Arkansas Federal Court Finds McCarran-Ferguson Act Does Not Supersede the New York Convention or Chapter II of the FAA

Carlton Fields

Carlton Fields

In a case involving an arbitration agreement between foreign nationals and U.S. citizens, which is governed by the Convention on the Recognition and Enforcement of Foreign Arbitral Awards and its implementing legislation, chapter II of the FAA, the U.S. District Court for the Western District of Arkansas found that the McCarran-Ferguson Act does not supersede the Convention or chapter II of the FAA, therefore directing the plaintiff’s claims for insurance coverage to arbitration.

Plaintiff J.B. Hunt Transport Inc.’s claims arose out of a dispute concerning two insurance policies issued to it by Certain Underwriters at Lloyd’s and Steadfast Insurance Co., under which the plaintiff sought defense and indemnity coverage for claims presented in a separate lawsuit involving the wrongful death of a woman by an employee of one of the plaintiff’s contracted carriers.

Underwriters moved for arbitration pursuant to the arbitration provision in its policy with the plaintiff directing any disputes to an arbitrator. In its motion to compel, Underwriters argued that the Convention, which provides that the “court of a Contracting State … shall, at the request of one of the parties, refer the parties to arbitration,” is controlling law under the Supremacy Clause, rendering the arbitration provision valid and enforceable. Conversely, the plaintiff argued that Arkansas law, which bars the enforcement of binding arbitration clauses in insurance contracts, should control pursuant to the McCarran-Ferguson Act, which creates a system of “reverse-preemption” for state insurance laws. Underwriters responded that the McCarran-Ferguson Act does not apply to the Convention or chapter II of the FAA and that, as a result, the court should enforce the arbitration provision. The lynchpin of Underwriters’ argument was that the Convention and chapter II of the FAA are not “acts of Congress” subject to the McCarran-Ferguson Act. In support of its argument, Underwriters cited a variety of cases concluding that the McCarran-Ferguson Act does not supersede the Convention or chapter II of the FAA.

Steadfast also opposed Underwriters’ motion for arbitration, arguing that it was not a party to the policy between Underwriters and the plaintiff and therefore was not subject to the arbitration provision. Steadfast asked the court to stay the plaintiff’s claims against it in the event the court granted arbitration.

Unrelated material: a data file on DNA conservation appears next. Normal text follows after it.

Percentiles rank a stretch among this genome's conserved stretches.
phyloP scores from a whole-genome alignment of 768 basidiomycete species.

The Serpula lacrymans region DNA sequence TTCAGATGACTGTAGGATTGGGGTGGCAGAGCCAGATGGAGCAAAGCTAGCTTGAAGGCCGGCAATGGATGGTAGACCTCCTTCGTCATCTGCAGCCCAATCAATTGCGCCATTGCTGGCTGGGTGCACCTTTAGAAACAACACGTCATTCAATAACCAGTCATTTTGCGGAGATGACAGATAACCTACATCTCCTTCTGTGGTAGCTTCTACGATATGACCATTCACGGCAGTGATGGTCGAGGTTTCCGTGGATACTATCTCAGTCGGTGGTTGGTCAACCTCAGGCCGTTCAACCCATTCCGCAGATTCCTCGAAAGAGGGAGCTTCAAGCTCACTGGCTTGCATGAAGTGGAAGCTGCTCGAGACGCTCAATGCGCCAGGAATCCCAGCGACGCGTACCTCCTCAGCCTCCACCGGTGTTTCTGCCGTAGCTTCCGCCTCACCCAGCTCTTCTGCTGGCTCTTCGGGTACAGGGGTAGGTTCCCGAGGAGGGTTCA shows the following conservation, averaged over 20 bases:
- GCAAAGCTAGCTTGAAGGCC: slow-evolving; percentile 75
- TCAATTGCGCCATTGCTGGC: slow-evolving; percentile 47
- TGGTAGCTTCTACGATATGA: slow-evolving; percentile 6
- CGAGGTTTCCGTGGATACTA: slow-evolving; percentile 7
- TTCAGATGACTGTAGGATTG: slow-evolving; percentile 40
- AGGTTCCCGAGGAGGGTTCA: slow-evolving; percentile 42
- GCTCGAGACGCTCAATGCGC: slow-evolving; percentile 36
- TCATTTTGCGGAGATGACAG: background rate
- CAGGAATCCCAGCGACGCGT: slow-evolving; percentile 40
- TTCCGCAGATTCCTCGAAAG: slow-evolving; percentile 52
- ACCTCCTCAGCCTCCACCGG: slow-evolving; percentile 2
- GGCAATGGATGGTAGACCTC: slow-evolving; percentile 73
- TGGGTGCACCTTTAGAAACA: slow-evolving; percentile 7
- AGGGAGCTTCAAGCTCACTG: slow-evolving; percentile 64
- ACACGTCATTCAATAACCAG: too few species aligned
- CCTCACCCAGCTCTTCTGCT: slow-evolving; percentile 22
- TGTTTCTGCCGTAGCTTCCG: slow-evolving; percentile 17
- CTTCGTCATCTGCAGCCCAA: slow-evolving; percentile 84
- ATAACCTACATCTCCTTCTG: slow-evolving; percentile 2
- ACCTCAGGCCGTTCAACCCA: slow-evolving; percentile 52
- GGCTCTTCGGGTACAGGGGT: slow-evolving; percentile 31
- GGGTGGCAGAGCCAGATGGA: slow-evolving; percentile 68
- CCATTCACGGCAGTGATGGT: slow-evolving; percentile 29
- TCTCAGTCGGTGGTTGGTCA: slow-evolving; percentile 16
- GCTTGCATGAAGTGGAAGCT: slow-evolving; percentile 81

The district court held that the McCarran-Ferguson Act does not supersede the Convention or chapter II of the FAA. The court noted that the McCarran-Ferguson Act does not nullify international agreements, but rather is limited to domestic affairs. As such, the Convention and chapter II of the FAA are not within the scope of the McCarran-Ferguson Act, and the Convention and chapter II of the FAA are not reverse-preempted by Arkansas law barring the enforcement of arbitration agreements in insurance contracts.

After finding the Convention controls, the district court analyzed four factors to determine whether the Convention applied to the arbitration provision at issue: (1) whether a written arbitration agreement exists between the parties; (2) whether the arbitration provision provides for arbitration in the territory of a signatory of the Convention; (3) whether the relationship between the parties involves a commercial subject matter; and (4) whether the relationship between the parties is not entirely domestic. The district court found that the second and third requirements for applying the Convention were easily met where the arbitration provision stated that the arbitration should occur in New York, which is located within the signatory’s territory, and the parties’ insurer/insured relationship is commercial in nature.

As to the first and fourth requirements, the plaintiff argued that the Convention did not apply because the arbitration provision only applies to disputes between reinsurers and that the relationship between the plaintiff and Underwriters was entirely domestic because it obtained the Underwriters policy through a U.S.-based broker. The district court rejected both arguments, finding that the arbitration provision was part of the policy held by the plaintiff, and referenced the policy to which the plaintiff was a party. The court also noted that while the plaintiff may have gone through a U.S. broker, Underwriters is a foreign-based company, and the broker had to go through the U.K.’s insurance market.

The court also stayed the remaining claims against Steadfast until the conclusion of arbitration.

J.B. Hunt Transport, Inc. v. Steadfast Insurance Co., No. 5:20-cv-05049 (W.D. Ark. July 1, 2020).

DISCLAIMER: Because of the generality of this update, the information provided herein may not be applicable in all situations and should not be acted upon without specific legal advice based on particular situations.

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